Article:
Help Us Inventory The Surveillance Cameras In Greater Boston
By Chris Faraone
Not long ago, at one of the innumerable media conferences I’ve attended in conceptualizing the Boston Institute for Nonprofit Journalism, the topic turned to mass surveillance, a subject over which I happen to obsess. Among dozens of other blog posts and features I have written about troubling technologies like Automatic License Plate Readers (ALPRs), last year I led a team at DigBoston in impugning facial recognition software that the city used in secret.
“Boston Trolling,” the aforementioned series about local uses of biometrics and other newfangled incarnations of Big Brother, wound up running in four parts and being aggregated by dozens of outlets. (The New York Times recently noted our discovery, though they failed to cite us). In staying on the case for so long, we unearthed several thousand damning documents about the metastasized police state in the Commonwealth. What we haven’t been able to find yet, however, is a definitive list of surveillance devices.
Just snap a pic of any eye in the sky and post on Instagram or Twitter with the hashtag #BINJbrother.
But back to that journalism conference … I was complaining about the difficulty I have had obtaining a compendium of cameras, reference codes and all, when one of the other attendees said, “You’ll just have to go and count them yourself.” She was joking, and certainly no single reporter could inventory the presumably tens of thousands of prying eyes belonging to the MBTA, the Commonwealth, and the City of Boston. At the same time, she was on to something, and I think it’s this …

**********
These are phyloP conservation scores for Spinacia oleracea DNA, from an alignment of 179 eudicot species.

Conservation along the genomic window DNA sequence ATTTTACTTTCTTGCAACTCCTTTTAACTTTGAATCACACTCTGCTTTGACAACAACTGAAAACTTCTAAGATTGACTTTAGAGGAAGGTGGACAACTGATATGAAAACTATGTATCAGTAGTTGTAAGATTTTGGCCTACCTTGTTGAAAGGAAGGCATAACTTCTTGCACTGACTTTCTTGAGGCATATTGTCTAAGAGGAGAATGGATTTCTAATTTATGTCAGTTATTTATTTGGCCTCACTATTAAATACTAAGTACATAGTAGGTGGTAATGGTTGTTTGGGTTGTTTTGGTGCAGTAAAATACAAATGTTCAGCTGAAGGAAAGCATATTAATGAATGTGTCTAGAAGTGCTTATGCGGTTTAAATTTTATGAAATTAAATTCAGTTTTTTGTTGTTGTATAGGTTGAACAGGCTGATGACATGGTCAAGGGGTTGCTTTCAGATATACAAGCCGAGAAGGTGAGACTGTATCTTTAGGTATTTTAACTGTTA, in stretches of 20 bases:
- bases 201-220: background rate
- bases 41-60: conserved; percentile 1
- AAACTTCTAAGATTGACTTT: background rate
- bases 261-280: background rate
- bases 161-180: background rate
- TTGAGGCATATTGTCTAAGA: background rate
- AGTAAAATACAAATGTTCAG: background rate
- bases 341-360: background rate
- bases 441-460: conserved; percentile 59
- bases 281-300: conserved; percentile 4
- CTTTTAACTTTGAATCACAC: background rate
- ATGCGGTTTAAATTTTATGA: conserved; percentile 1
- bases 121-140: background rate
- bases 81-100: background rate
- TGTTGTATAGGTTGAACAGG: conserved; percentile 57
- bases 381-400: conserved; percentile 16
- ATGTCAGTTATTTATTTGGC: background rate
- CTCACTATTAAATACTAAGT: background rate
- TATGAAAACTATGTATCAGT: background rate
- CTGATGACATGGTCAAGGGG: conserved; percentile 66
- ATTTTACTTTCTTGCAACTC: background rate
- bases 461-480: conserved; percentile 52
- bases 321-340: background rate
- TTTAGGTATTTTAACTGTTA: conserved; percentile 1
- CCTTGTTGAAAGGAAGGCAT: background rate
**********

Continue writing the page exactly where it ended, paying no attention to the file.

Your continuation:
As my research and that of others has shown, the police apparatus tasked with operating so-called smart surveillance has routinely failed to store data safely, to stay organized, and to share everything they should with the public. That bureaucratic mess considered, we at BINJ are convinced that there is only one way to efficiently map the police state — we have to do it ourselves, together! You. Me. Everyone. We’re on Instagram all day anyway, so we might as well combine that muscle to protect the common good.
We’ll comb through the countless tweets and posts and parse all of the data, which we will use to inform critical stories. All you have to do is snap the pics and use the hashtag #BINJbrother. Thank you in advance for your assistance.